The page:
Why the SNP are Scotland’s new predominant party

Electoral Reform Society,

Posted on the 20th April 2016

On Wednesday, ERS Scotland launched a major new report, One Party To Rule Them All: Does Scotland Have A Predominant-Party Problem?. That concept of a “predominant-party system” – popularised by the political scientist Giovanni Sartori – is a bit of a mouthful, but it’s an important one.

It certainly doesn’t mean we’re turning into some kind of North Korea-style one-party state, as some of the weirder fringes of the internet and media suggest. Party-predominance means that while there are a number of other parties openly and freely running for election, there’s one party that consistently wins. We’ll be discussing whether or not this a problem on Wednesday, but before we do that it’s important to understand why it seems to be happening in Scotland. Here are four suggestions from the report:

1. A predominant-party system is the default setting of Scottish politics

The predominance of one party, which presents itself as the natural defender of a distinctly ‘social democratic’ Scottish national interest: sound familiar? Labour were doing it before it was cool. From the 1970s onwards Scottish politics became increasingly distinct from politics in England and Wales, where Labour, the Conservatives, and occasionally a third party like the SDP or Liberal Democrats would battle it out for power. In Scotland, Labour gradually became untouchable – jokes abounded about the Labour vote being weighed, not counted, and people sticking red rosettes on donkeys.

A big part of the SNP’s success has been about winning over those voters who liked ‘old’ Labour’s fusion of Scottish national identity and social democratic values. From one national party to another, Scottish politics hasn’t been transformed as much as the SNP’s rise might suggest.

2. Labour’s predominance was their undoing

Predominance allowed Labour to rest on their laurels as the world was transformed around them by financialisation, de-industrialisation, the decline of religion and profound changes in gender and race relations, sexuality and national identity. Labour sought to adapt to these changes in the rest of the UK, where two- or three-party politics kept the party on its toes. But Labour in Scotland remained relatively aloof, and paid the price at the end of the 2000s.

We are living through another era of massive social and economic change, with the emergence of networked identities, automated workforces and global warming. The SNP have seemed impressively tuned-in to these changes for the last decade, arguably because they’ve been determined to supplant Labour as Scotland’s national party. They’ve also benefited from Labour’s complacency in power, successfully positioning themselves as the more competent and unified party to represent the ‘Scottish values’ that Labour were instrumental in creating.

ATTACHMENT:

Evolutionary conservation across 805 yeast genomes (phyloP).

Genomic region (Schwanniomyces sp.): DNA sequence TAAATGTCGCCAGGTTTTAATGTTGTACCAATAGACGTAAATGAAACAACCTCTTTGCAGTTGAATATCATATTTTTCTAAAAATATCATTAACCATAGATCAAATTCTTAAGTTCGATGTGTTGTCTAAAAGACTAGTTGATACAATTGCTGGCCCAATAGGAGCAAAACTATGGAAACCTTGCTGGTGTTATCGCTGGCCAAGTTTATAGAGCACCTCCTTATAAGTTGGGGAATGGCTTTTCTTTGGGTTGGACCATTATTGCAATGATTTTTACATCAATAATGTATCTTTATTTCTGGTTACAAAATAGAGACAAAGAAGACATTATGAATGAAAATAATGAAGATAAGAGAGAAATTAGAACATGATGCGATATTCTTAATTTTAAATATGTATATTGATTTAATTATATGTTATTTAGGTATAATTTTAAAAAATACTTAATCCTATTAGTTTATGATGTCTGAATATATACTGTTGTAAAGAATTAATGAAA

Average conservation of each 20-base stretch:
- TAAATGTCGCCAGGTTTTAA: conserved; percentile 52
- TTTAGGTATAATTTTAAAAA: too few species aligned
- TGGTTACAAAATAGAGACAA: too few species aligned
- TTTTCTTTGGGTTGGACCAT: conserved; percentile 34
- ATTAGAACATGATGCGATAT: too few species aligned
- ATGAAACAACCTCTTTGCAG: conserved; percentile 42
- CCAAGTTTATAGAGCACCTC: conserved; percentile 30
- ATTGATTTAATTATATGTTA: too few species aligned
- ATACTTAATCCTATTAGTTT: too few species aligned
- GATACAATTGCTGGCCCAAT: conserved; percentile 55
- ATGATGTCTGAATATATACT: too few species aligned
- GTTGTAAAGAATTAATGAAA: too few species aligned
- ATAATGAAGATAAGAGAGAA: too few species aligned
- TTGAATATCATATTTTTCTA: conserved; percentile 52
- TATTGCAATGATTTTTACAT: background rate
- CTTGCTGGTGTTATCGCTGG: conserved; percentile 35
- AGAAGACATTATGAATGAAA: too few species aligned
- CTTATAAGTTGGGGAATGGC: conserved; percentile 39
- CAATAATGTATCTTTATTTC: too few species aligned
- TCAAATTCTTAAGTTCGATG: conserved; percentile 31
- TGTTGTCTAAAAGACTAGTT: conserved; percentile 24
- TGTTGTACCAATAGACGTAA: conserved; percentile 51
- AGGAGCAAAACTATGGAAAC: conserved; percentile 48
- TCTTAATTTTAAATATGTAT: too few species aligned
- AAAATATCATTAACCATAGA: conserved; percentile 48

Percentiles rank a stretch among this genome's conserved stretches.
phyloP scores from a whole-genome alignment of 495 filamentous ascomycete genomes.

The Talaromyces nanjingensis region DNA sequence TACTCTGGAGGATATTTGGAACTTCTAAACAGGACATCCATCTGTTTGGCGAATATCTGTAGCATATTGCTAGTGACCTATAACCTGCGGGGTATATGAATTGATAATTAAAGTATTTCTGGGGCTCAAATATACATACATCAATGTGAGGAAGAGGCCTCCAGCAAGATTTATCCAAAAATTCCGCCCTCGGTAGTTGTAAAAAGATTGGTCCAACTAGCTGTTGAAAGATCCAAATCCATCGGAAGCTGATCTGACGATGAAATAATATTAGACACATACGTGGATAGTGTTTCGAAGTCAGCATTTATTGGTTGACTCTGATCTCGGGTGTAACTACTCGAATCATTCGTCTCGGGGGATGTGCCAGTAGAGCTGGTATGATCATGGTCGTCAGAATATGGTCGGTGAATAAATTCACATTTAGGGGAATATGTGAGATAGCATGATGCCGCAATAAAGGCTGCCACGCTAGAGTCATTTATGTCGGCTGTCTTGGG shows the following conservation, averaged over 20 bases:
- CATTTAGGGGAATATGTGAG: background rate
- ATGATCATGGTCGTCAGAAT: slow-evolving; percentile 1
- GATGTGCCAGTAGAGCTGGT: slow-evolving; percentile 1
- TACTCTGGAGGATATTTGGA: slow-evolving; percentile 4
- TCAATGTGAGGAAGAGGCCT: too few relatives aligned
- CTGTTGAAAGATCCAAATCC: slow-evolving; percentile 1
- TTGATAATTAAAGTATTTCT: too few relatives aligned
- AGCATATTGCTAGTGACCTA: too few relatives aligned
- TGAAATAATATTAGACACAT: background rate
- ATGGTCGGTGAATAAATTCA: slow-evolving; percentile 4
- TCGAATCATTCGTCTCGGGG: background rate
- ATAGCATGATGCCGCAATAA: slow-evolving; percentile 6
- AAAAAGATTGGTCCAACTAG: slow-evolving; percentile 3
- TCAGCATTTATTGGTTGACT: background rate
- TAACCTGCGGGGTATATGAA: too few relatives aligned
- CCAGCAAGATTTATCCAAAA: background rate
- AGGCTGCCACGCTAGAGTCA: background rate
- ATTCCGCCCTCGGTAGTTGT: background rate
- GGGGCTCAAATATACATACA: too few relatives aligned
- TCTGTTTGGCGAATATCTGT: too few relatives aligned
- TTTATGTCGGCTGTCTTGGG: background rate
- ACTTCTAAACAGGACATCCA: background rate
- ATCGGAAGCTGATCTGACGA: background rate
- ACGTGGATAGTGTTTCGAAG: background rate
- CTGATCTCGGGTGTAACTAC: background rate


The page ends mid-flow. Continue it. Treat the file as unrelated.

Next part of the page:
3. The referendum created a crucial new dividing line in voter behaviour

The SNP’s first government was a minority one. It occurred at the end of a brief period of genuine multi-party politics in Scotland, with Labour, the Lib Dems, the Conservatives, the Scottish Greens and the Scottish Socialists all competing for some kind of influence on government policy. Even their first majority was precarious, won with under a majority of the vote.

But the referendum changed things. 88% of Yes voters, many of whom used to vote Labour, are now committed to the SNP. That gives the SNP a sizeable and committed ‘base’, even if it’s a minority, from which to start any campaign for swing voters’ affections. The two biggest opposition parties are left to fight it out for unionist votes. After the referendum, the ‘Yes’ vote is relatively unified, and the unionist vote is split. Constitutional politics is a crucial part of the SNP’s success, even if they aren’t promising another referendum.

4. Scotland’s voting system isn’t as proportional as you might think

We use the Additional Member System for elections, which is generally described as “proportional”. But actually it’s only semi-proportional: the proportional “list” vote is used to “top up” the constituency seats, which are elected by first-past-the-post. The really important thing about this is that a majority of the seats are elected by first-past-the-post, meaning the first-past-the-post constituencies remain the most important aspect of forming a government.

The SNP look set to win a majority on constituency seats alone – making the proportional “top up” side of our electoral system irrelevant to who forms a government, and making it easier remain the majority party in power even if their vote share falls well below 50%. That means they’re not only predominant now, but if they put down solid roots in constituencies they’ll be in a position to keep things that way for quite some time.

All this was discussed on Wednesday when One Party To Rule Them All: Does Scotland Have A Predominant-Party Problem?’ launched with a public debate in Blythswood Hall at Renfield St. Stephen’s in Glasgow from 7-8:30pm on Wednesday April 20th

The event featured a high-profile line-up of speakers: CommonSpace editor Angela Haggerty, prominent commentators and academics Andrew Tickell and Gerry Hassan, and the journalist, campaigner and commentator Lesley Riddoch.

Read ‘One Party to Rule Them All’ here

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